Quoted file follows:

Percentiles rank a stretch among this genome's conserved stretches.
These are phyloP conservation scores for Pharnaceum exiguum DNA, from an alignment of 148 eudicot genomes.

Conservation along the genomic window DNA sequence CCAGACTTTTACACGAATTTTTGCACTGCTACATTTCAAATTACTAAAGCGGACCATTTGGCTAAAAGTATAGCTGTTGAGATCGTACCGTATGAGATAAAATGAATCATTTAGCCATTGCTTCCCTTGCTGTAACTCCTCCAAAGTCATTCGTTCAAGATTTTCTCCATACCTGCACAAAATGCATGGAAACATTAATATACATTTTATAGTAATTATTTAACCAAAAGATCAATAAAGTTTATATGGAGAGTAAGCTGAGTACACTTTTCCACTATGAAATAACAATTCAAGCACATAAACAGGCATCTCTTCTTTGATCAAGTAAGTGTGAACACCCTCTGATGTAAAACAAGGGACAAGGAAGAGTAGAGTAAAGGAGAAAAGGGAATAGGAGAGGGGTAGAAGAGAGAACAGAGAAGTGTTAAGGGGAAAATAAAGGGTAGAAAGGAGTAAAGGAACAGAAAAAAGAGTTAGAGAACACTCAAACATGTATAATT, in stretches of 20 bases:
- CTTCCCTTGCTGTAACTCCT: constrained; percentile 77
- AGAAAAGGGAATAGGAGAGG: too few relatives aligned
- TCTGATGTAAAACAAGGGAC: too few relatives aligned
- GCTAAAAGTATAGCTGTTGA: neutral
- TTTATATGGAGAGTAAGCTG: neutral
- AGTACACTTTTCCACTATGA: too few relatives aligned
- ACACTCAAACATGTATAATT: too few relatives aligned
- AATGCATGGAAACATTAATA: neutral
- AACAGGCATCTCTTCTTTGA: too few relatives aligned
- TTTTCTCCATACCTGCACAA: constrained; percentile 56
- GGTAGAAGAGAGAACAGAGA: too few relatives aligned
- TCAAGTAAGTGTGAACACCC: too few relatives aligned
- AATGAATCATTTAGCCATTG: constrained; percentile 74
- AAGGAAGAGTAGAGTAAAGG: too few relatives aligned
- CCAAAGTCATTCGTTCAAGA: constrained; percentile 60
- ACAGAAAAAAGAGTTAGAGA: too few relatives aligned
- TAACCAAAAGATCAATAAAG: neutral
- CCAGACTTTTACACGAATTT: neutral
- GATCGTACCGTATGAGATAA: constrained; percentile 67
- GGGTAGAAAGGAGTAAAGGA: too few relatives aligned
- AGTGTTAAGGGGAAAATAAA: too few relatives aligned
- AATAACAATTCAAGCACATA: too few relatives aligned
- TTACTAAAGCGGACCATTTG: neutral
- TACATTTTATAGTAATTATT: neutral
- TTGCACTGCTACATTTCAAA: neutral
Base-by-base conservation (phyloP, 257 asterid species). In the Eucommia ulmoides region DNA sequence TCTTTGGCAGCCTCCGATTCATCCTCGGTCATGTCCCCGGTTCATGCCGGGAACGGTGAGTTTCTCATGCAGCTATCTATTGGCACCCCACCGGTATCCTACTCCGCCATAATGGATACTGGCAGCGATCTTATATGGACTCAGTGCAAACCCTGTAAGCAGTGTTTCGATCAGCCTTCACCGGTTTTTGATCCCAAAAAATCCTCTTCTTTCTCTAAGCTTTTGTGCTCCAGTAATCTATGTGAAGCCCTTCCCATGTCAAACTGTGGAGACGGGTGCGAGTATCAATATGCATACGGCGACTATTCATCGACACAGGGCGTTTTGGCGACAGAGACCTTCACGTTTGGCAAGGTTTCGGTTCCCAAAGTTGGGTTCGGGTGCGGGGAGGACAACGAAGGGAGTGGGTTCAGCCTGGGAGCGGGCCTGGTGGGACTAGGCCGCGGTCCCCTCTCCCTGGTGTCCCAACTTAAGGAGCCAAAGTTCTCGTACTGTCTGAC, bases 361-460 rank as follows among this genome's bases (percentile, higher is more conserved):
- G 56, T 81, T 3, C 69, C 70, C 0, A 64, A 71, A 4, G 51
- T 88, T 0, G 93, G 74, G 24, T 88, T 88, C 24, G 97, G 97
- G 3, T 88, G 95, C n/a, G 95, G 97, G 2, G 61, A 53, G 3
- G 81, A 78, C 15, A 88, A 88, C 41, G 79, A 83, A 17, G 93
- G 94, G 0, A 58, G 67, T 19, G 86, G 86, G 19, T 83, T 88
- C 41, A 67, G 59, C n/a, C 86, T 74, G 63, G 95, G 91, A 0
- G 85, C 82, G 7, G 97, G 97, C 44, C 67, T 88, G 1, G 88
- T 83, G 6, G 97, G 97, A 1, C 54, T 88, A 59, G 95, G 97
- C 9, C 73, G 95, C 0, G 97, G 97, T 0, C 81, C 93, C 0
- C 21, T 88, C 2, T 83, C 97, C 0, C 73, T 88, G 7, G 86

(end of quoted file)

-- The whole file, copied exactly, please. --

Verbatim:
Percentiles rank a stretch among this genome's conserved stretches.
These are phyloP conservation scores for Pharnaceum exiguum DNA, from an alignment of 148 eudicot genomes.

Conservation along the genomic window DNA sequence CCAGACTTTTACACGAATTTTTGCACTGCTACATTTCAAATTACTAAAGCGGACCATTTGGCTAAAAGTATAGCTGTTGAGATCGTACCGTATGAGATAAAATGAATCATTTAGCCATTGCTTCCCTTGCTGTAACTCCTCCAAAGTCATTCGTTCAAGATTTTCTCCATACCTGCACAAAATGCATGGAAACATTAATATACATTTTATAGTAATTATTTAACCAAAAGATCAATAAAGTTTATATGGAGAGTAAGCTGAGTACACTTTTCCACTATGAAATAACAATTCAAGCACATAAACAGGCATCTCTTCTTTGATCAAGTAAGTGTGAACACCCTCTGATGTAAAACAAGGGACAAGGAAGAGTAGAGTAAAGGAGAAAAGGGAATAGGAGAGGGGTAGAAGAGAGAACAGAGAAGTGTTAAGGGGAAAATAAAGGGTAGAAAGGAGTAAAGGAACAGAAAAAAGAGTTAGAGAACACTCAAACATGTATAATT, in stretches of 20 bases:
- CTTCCCTTGCTGTAACTCCT: constrained; percentile 77
- AGAAAAGGGAATAGGAGAGG: too few relatives aligned
- TCTGATGTAAAACAAGGGAC: too few relatives aligned
- GCTAAAAGTATAGCTGTTGA: neutral
- TTTATATGGAGAGTAAGCTG: neutral
- AGTACACTTTTCCACTATGA: too few relatives aligned
- ACACTCAAACATGTATAATT: too few relatives aligned
- AATGCATGGAAACATTAATA: neutral
- AACAGGCATCTCTTCTTTGA: too few relatives aligned
- TTTTCTCCATACCTGCACAA: constrained; percentile 56
- GGTAGAAGAGAGAACAGAGA: too few relatives aligned
- TCAAGTAAGTGTGAACACCC: too few relatives aligned
- AATGAATCATTTAGCCATTG: constrained; percentile 74
- AAGGAAGAGTAGAGTAAAGG: too few relatives aligned
- CCAAAGTCATTCGTTCAAGA: constrained; percentile 60
- ACAGAAAAAAGAGTTAGAGA: too few relatives aligned
- TAACCAAAAGATCAATAAAG: neutral
- CCAGACTTTTACACGAATTT: neutral
- GATCGTACCGTATGAGATAA: constrained; percentile 67
- GGGTAGAAAGGAGTAAAGGA: too few relatives aligned
- AGTGTTAAGGGGAAAATAAA: too few relatives aligned
- AATAACAATTCAAGCACATA: too few relatives aligned
- TTACTAAAGCGGACCATTTG: neutral
- TACATTTTATAGTAATTATT: neutral
- TTGCACTGCTACATTTCAAA: neutral
Base-by-base conservation (phyloP, 257 asterid species). In the Eucommia ulmoides region DNA sequence TCTTTGGCAGCCTCCGATTCATCCTCGGTCATGTCCCCGGTTCATGCCGGGAACGGTGAGTTTCTCATGCAGCTATCTATTGGCACCCCACCGGTATCCTACTCCGCCATAATGGATACTGGCAGCGATCTTATATGGACTCAGTGCAAACCCTGTAAGCAGTGTTTCGATCAGCCTTCACCGGTTTTTGATCCCAAAAAATCCTCTTCTTTCTCTAAGCTTTTGTGCTCCAGTAATCTATGTGAAGCCCTTCCCATGTCAAACTGTGGAGACGGGTGCGAGTATCAATATGCATACGGCGACTATTCATCGACACAGGGCGTTTTGGCGACAGAGACCTTCACGTTTGGCAAGGTTTCGGTTCCCAAAGTTGGGTTCGGGTGCGGGGAGGACAACGAAGGGAGTGGGTTCAGCCTGGGAGCGGGCCTGGTGGGACTAGGCCGCGGTCCCCTCTCCCTGGTGTCCCAACTTAAGGAGCCAAAGTTCTCGTACTGTCTGAC, bases 361-460 rank as follows among this genome's bases (percentile, higher is more conserved):
- G 56, T 81, T 3, C 69, C 70, C 0, A 64, A 71, A 4, G 51
- T 88, T 0, G 93, G 74, G 24, T 88, T 88, C 24, G 97, G 97
- G 3, T 88, G 95, C n/a, G 95, G 97, G 2, G 61, A 53, G 3
- G 81, A 78, C 15, A 88, A 88, C 41, G 79, A 83, A 17, G 93
- G 94, G 0, A 58, G 67, T 19, G 86, G 86, G 19, T 83, T 88
- C 41, A 67, G 59, C n/a, C 86, T 74, G 63, G 95, G 91, A 0
- G 85, C 82, G 7, G 97, G 97, C 44, C 67, T 88, G 1, G 88
- T 83, G 6, G 97, G 97, A 1, C 54, T 88, A 59, G 95, G 97
- C 9, C 73, G 95, C 0, G 97, G 97, T 0, C 81, C 93, C 0
- C 21, T 88, C 2, T 83, C 97, C 0, C 73, T 88, G 7, G 86